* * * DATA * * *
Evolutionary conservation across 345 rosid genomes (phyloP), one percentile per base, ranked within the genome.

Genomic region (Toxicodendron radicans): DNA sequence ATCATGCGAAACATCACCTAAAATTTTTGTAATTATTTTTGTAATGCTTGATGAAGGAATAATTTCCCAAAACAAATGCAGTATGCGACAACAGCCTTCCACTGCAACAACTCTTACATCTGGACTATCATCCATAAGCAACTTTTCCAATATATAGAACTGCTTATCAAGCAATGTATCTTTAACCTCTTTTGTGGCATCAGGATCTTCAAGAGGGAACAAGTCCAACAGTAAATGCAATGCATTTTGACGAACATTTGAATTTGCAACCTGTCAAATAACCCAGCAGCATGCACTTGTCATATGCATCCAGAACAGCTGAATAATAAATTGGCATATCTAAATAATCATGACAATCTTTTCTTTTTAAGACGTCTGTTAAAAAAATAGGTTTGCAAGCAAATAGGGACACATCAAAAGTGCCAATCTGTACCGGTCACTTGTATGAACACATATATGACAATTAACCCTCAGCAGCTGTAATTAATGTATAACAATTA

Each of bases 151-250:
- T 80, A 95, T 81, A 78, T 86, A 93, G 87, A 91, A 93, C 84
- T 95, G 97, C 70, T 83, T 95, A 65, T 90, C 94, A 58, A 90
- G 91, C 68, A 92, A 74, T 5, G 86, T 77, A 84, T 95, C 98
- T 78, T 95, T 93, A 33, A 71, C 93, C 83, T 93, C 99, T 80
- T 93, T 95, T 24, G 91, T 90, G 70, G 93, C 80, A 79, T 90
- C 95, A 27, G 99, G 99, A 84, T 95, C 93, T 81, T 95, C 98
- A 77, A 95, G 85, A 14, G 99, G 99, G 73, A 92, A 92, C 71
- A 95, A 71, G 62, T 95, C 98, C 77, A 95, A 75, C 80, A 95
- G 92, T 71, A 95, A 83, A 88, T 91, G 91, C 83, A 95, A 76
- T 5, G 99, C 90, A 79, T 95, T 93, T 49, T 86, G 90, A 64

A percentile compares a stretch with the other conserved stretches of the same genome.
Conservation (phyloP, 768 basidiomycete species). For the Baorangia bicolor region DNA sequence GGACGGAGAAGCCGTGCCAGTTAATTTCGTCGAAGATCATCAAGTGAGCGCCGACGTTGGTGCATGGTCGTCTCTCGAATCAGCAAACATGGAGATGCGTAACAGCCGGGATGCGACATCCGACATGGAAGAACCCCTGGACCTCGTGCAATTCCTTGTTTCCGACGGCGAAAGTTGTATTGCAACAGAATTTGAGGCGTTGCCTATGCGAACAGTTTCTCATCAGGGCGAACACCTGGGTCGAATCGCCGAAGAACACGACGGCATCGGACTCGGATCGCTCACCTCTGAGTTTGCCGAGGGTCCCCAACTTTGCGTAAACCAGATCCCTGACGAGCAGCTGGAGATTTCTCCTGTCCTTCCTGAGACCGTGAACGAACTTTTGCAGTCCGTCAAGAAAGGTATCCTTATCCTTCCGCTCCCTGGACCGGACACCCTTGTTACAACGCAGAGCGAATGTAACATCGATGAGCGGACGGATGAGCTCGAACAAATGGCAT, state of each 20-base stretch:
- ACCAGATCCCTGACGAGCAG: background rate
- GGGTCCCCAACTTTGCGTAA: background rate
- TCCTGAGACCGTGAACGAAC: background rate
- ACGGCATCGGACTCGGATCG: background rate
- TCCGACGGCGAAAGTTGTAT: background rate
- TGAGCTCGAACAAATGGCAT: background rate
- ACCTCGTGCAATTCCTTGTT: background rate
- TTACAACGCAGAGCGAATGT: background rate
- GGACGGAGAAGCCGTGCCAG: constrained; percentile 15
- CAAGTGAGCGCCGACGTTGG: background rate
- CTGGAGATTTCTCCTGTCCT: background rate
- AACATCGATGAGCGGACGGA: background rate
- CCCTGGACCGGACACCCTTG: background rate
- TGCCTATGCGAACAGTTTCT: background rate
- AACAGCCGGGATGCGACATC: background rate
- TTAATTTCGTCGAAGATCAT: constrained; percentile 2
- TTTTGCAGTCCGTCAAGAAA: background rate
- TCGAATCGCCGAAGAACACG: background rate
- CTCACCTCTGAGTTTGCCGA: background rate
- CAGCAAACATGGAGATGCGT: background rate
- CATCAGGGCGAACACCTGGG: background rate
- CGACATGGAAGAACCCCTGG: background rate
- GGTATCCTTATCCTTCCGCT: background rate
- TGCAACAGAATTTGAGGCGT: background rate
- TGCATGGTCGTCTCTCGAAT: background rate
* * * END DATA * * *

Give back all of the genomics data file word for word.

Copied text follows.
Evolutionary conservation across 345 rosid genomes (phyloP), one percentile per base, ranked within the genome.

Genomic region (Toxicodendron radicans): DNA sequence ATCATGCGAAACATCACCTAAAATTTTTGTAATTATTTTTGTAATGCTTGATGAAGGAATAATTTCCCAAAACAAATGCAGTATGCGACAACAGCCTTCCACTGCAACAACTCTTACATCTGGACTATCATCCATAAGCAACTTTTCCAATATATAGAACTGCTTATCAAGCAATGTATCTTTAACCTCTTTTGTGGCATCAGGATCTTCAAGAGGGAACAAGTCCAACAGTAAATGCAATGCATTTTGACGAACATTTGAATTTGCAACCTGTCAAATAACCCAGCAGCATGCACTTGTCATATGCATCCAGAACAGCTGAATAATAAATTGGCATATCTAAATAATCATGACAATCTTTTCTTTTTAAGACGTCTGTTAAAAAAATAGGTTTGCAAGCAAATAGGGACACATCAAAAGTGCCAATCTGTACCGGTCACTTGTATGAACACATATATGACAATTAACCCTCAGCAGCTGTAATTAATGTATAACAATTA

Each of bases 151-250:
- T 80, A 95, T 81, A 78, T 86, A 93, G 87, A 91, A 93, C 84
- T 95, G 97, C 70, T 83, T 95, A 65, T 90, C 94, A 58, A 90
- G 91, C 68, A 92, A 74, T 5, G 86, T 77, A 84, T 95, C 98
- T 78, T 95, T 93, A 33, A 71, C 93, C 83, T 93, C 99, T 80
- T 93, T 95, T 24, G 91, T 90, G 70, G 93, C 80, A 79, T 90
- C 95, A 27, G 99, G 99, A 84, T 95, C 93, T 81, T 95, C 98
- A 77, A 95, G 85, A 14, G 99, G 99, G 73, A 92, A 92, C 71
- A 95, A 71, G 62, T 95, C 98, C 77, A 95, A 75, C 80, A 95
- G 92, T 71, A 95, A 83, A 88, T 91, G 91, C 83, A 95, A 76
- T 5, G 99, C 90, A 79, T 95, T 93, T 49, T 86, G 90, A 64

A percentile compares a stretch with the other conserved stretches of the same genome.
Conservation (phyloP, 768 basidiomycete species). For the Baorangia bicolor region DNA sequence GGACGGAGAAGCCGTGCCAGTTAATTTCGTCGAAGATCATCAAGTGAGCGCCGACGTTGGTGCATGGTCGTCTCTCGAATCAGCAAACATGGAGATGCGTAACAGCCGGGATGCGACATCCGACATGGAAGAACCCCTGGACCTCGTGCAATTCCTTGTTTCCGACGGCGAAAGTTGTATTGCAACAGAATTTGAGGCGTTGCCTATGCGAACAGTTTCTCATCAGGGCGAACACCTGGGTCGAATCGCCGAAGAACACGACGGCATCGGACTCGGATCGCTCACCTCTGAGTTTGCCGAGGGTCCCCAACTTTGCGTAAACCAGATCCCTGACGAGCAGCTGGAGATTTCTCCTGTCCTTCCTGAGACCGTGAACGAACTTTTGCAGTCCGTCAAGAAAGGTATCCTTATCCTTCCGCTCCCTGGACCGGACACCCTTGTTACAACGCAGAGCGAATGTAACATCGATGAGCGGACGGATGAGCTCGAACAAATGGCAT, state of each 20-base stretch:
- ACCAGATCCCTGACGAGCAG: background rate
- GGGTCCCCAACTTTGCGTAA: background rate
- TCCTGAGACCGTGAACGAAC: background rate
- ACGGCATCGGACTCGGATCG: background rate
- TCCGACGGCGAAAGTTGTAT: background rate
- TGAGCTCGAACAAATGGCAT: background rate
- ACCTCGTGCAATTCCTTGTT: background rate
- TTACAACGCAGAGCGAATGT: background rate
- GGACGGAGAAGCCGTGCCAG: constrained; percentile 15
- CAAGTGAGCGCCGACGTTGG: background rate
- CTGGAGATTTCTCCTGTCCT: background rate
- AACATCGATGAGCGGACGGA: background rate
- CCCTGGACCGGACACCCTTG: background rate
- TGCCTATGCGAACAGTTTCT: background rate
- AACAGCCGGGATGCGACATC: background rate
- TTAATTTCGTCGAAGATCAT: constrained; percentile 2
- TTTTGCAGTCCGTCAAGAAA: background rate
- TCGAATCGCCGAAGAACACG: background rate
- CTCACCTCTGAGTTTGCCGA: background rate
- CAGCAAACATGGAGATGCGT: background rate
- CATCAGGGCGAACACCTGGG: background rate
- CGACATGGAAGAACCCCTGG: background rate
- GGTATCCTTATCCTTCCGCT: background rate
- TGCAACAGAATTTGAGGCGT: background rate
- TGCATGGTCGTCTCTCGAAT: background rate